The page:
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How to be an IT talent magnet

How to be an IT talent magnetIf you’re looking on eBay or searching on Google, you make your search criteria as specific as possible so you don’t waste time with results that don’t fit.

It’s the same with a job search. Either consciously or subconsciously the criteria that fits with a candidate’s search is what stands out when they scour the job boards or do some research online about a potential employer.

Sometimes, when recruiting, the things that make your company a great place to work can get forgotten in the “busyness of business” and you can find yourself falling into the mind-set trap of offering a job or placement – rather than an opportunity to be part of something truly amazing! Why would you go the trouble of being a fabulous employer and not tell potential candidates?

Working with companies to produce meaningful, bespoke adverts focused on candidate attraction to match their business or company culture, I have identified many things that I believe every business needs to offer to IT talent, apart from a great salary! However simply offering these things is not enough, you have to loudly announce in your recruitment collateral or company mission statement or website exactly what candidates can expect when you sign up with you.

Here are just ten things that both active and passive IT talent have said that they want from their next position. Are you a magnet for these? How many do you offer? Furthermore, how many of these things do you tell candidates that you offer?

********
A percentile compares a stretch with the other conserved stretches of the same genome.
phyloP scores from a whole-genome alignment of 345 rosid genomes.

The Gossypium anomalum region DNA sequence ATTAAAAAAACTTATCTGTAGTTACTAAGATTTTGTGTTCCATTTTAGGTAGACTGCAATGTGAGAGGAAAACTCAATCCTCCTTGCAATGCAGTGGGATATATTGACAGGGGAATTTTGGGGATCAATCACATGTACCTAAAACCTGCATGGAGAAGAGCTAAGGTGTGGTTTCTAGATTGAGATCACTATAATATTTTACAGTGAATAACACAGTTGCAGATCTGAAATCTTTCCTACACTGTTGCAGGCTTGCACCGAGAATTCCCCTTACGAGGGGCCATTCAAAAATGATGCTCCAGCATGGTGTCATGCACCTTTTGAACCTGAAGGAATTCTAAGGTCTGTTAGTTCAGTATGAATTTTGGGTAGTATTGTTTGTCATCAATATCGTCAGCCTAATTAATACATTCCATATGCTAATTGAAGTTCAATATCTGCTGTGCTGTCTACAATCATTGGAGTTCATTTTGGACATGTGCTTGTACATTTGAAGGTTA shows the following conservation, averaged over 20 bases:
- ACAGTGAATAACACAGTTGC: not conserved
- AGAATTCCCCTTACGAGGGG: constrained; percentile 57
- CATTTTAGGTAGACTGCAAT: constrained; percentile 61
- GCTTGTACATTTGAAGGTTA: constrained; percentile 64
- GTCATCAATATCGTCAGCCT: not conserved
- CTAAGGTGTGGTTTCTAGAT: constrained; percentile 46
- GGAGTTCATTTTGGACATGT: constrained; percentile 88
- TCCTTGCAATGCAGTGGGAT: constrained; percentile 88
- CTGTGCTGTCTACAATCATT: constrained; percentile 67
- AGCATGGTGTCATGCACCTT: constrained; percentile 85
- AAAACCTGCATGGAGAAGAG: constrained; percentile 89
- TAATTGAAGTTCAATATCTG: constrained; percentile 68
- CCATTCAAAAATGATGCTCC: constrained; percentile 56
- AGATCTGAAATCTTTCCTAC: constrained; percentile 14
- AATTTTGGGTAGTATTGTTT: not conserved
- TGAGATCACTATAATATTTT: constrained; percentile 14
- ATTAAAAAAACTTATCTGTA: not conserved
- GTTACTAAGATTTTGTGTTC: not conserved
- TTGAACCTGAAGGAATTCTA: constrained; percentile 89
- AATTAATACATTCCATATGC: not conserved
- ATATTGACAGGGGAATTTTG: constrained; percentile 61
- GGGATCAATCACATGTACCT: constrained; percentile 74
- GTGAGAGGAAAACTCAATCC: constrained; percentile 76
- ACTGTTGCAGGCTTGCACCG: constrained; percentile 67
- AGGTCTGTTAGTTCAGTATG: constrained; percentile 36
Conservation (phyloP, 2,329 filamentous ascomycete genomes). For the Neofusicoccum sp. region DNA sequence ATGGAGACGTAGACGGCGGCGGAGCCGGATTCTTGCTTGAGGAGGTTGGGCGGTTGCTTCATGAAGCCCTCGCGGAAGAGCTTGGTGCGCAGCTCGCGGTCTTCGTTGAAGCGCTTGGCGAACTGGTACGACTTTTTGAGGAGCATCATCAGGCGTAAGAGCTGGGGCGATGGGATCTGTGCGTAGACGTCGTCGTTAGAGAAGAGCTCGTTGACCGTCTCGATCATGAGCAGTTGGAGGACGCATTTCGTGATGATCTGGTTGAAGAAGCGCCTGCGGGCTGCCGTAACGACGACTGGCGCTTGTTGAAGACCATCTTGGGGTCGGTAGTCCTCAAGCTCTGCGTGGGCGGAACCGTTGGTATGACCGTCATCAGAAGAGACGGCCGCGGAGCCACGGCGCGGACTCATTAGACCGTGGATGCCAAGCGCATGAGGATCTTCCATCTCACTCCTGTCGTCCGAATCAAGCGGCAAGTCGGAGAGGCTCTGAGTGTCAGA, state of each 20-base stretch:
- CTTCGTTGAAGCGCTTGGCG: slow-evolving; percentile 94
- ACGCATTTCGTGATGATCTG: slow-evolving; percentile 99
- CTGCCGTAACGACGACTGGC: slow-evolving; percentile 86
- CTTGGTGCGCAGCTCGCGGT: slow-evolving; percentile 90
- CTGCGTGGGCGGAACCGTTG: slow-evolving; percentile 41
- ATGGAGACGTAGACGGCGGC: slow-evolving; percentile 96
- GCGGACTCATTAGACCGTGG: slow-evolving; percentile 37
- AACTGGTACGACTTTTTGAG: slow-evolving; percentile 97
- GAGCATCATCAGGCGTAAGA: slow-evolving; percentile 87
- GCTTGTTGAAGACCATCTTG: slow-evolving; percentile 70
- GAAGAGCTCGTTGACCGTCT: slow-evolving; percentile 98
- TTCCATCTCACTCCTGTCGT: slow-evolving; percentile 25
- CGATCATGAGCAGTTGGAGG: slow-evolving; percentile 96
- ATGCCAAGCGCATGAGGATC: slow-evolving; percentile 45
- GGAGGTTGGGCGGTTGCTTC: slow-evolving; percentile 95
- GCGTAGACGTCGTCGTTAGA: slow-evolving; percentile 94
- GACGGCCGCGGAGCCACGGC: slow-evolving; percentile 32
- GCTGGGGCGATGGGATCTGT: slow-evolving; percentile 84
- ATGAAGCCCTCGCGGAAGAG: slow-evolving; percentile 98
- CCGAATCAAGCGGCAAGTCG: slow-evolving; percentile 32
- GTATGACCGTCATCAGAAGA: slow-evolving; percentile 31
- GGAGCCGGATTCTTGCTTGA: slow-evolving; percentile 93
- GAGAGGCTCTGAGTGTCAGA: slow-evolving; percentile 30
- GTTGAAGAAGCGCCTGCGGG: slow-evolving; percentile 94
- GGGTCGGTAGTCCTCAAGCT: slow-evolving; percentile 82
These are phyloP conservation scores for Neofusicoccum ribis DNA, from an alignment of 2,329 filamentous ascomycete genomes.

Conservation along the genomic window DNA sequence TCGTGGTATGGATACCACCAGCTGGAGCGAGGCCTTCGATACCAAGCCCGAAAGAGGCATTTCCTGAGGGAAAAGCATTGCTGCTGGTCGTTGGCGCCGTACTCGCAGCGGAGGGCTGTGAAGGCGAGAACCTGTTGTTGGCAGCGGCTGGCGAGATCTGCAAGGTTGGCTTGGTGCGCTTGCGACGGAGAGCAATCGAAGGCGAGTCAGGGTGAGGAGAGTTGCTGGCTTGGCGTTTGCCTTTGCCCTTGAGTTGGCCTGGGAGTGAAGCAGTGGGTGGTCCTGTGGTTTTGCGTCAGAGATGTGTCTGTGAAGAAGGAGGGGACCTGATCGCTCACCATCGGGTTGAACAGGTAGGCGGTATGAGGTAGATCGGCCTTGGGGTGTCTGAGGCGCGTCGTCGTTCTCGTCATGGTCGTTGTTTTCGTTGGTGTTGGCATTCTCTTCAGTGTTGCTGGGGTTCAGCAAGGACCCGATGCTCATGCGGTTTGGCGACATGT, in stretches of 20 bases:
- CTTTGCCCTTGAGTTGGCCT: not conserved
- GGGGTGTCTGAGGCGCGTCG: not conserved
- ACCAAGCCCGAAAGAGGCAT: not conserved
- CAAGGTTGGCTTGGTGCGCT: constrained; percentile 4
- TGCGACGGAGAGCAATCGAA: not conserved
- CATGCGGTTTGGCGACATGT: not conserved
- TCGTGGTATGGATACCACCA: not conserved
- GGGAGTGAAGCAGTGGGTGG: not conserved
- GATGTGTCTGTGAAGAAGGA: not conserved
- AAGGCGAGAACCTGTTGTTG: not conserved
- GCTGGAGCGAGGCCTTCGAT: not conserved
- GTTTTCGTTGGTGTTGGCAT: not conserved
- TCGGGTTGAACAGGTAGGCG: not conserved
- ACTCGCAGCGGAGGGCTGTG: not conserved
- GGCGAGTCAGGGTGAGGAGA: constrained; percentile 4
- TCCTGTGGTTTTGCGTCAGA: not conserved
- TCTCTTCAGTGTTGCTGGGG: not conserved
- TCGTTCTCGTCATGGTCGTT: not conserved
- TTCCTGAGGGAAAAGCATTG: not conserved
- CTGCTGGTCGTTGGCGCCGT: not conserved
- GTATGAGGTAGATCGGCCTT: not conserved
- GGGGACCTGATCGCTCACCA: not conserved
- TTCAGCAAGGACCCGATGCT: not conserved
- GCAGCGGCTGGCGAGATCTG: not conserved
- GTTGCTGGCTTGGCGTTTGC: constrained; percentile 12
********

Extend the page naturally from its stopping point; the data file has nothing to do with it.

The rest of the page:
1. Trust

Can employees speak out without fear of consequences? If something is wrong most IT Talent wants to be able to call it regardless of who is involved. Makes sense. If a strategic IT Project is veering away from delivering the agreed business change anyone on the team who identifies this should be empowered to flag it up without upsetting (for example) the Project leader. Making sure that candidates can identify if this is your culture will attract talent with a collective responsibility mindset.

2. Clearly Defined Roles and Responsibilities

A recent LinkedIn Talent Trends report put this as the number one thing that talent wants to know. In your business, grey areas in client expectation cost money, cause breakdown of relations and delay. Similarly, if you were to think of your business as a client of your talent can you honestly say that roles are locked down and clear?

3. Proper Acknowledgement for Hard Work and Achievement but Also Constructive Feedback When Things Don’t Work Out

One company has the phrase “We never fail. We either succeed or we learn” on the wall above the water cooler which is a great mantra but such sentiment is never evident in their recruitment literature. This means talent attracted to a philosophy of continual experience-based improvement and ‘credit where credit is due’ may not have them on their radar.

If total honesty in all communication is key to you then you need to attract like-minded talent.

5. Ample Opportunity to Grow Both Professionally and Personally

Organisations that have programmes in place to accelerate the development of the most talented people see a greater return on their investment. Increasingly talent is attracted to positions that have a career path mapped out or the opportunity to pioneer their own. Win/Win